GRINDSTONE (KDKA) -- Tradition as old as Japan itself is at odds with Marcellus Shale gas drilling on farmland in Grindstone, Fayette County.
Fujiko Miller, and her husband Charles, own the surface rights. They raise cattle. But a Chevron subsidiary holds the property's mineral rights.
"There was a court order issued that the Millers were not allowed to interfere with the Chevron entering the property," says Chief Deputy Sheriff Michael Helms.
In late July, hoping to keep drillers at bay, Fujiko Miller placed bags filled with her ancestor's ashes on fence posts.
"Which was in a direct line where the Chevron needed to come through the property," Helms said.
"For these people, the ancestors, are for them, a very real connection to the afterlife," Molli Vassar, an instructor in Religious Studies at Penn State's Eberly campus, explained.
She says cremated remains are believed to ward off evil.
"The ancestors are actually in residence in these places and so therefore, the ancestors are watching out them here, are protecting them," Vassar said.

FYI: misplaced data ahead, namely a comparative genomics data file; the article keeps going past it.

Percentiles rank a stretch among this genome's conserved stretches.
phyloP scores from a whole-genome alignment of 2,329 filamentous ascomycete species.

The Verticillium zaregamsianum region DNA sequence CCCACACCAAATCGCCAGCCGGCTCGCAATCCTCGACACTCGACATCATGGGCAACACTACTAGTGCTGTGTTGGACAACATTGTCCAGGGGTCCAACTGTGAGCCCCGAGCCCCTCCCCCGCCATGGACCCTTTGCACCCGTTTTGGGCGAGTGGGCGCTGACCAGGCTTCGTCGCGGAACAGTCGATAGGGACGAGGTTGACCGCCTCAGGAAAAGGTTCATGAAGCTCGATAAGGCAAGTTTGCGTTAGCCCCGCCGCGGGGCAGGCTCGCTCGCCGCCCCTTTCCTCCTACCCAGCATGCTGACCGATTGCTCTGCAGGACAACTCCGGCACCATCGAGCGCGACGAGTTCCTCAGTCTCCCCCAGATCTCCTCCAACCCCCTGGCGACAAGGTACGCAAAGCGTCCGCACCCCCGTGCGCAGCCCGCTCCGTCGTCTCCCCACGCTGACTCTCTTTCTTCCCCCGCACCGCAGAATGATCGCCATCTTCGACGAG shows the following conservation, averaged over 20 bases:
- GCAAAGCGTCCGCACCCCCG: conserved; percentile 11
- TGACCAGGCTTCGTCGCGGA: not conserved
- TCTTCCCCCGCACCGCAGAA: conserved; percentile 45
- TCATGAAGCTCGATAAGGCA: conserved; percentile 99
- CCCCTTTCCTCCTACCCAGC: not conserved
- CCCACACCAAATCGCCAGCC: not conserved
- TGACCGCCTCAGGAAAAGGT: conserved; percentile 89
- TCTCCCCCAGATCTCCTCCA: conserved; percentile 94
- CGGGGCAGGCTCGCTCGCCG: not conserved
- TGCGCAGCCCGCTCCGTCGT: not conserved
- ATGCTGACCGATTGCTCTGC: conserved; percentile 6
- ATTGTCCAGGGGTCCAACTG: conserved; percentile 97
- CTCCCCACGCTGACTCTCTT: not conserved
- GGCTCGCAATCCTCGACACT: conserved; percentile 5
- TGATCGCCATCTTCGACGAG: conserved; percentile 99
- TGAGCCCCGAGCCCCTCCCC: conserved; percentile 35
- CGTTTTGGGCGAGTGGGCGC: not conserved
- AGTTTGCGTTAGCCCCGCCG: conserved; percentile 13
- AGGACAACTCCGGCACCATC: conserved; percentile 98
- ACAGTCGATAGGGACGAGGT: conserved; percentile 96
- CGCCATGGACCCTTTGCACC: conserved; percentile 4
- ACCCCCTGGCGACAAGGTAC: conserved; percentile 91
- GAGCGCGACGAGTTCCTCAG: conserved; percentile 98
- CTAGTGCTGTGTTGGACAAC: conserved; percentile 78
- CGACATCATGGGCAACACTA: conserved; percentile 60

With an August 9th court order, sheriff's deputies were dispatched. Chief Deputy Helms was told by Mr. Miller said that Chevron had permission to remove the bag, but he wouldn't.
"That he could not remove them though because it was his wife's heritage - belief - that they couldn't touch the bags," Helms said.
Chevron didn't want to touch them either.
"Chevron felt that if there were ashes and remains they didn't want to be disrespectful," Helms said.
The Millers were given 48 hours. The bags came down and they were compensated for giving access.
"We haven't been called back so apparently the problem has been resolved," Helms said.
The Millers were not at home, but bags of garlic and salt are now posted which may keep away evil too and the view from their porch is now a parade of earth movers and tri-axle trucks.
for more features.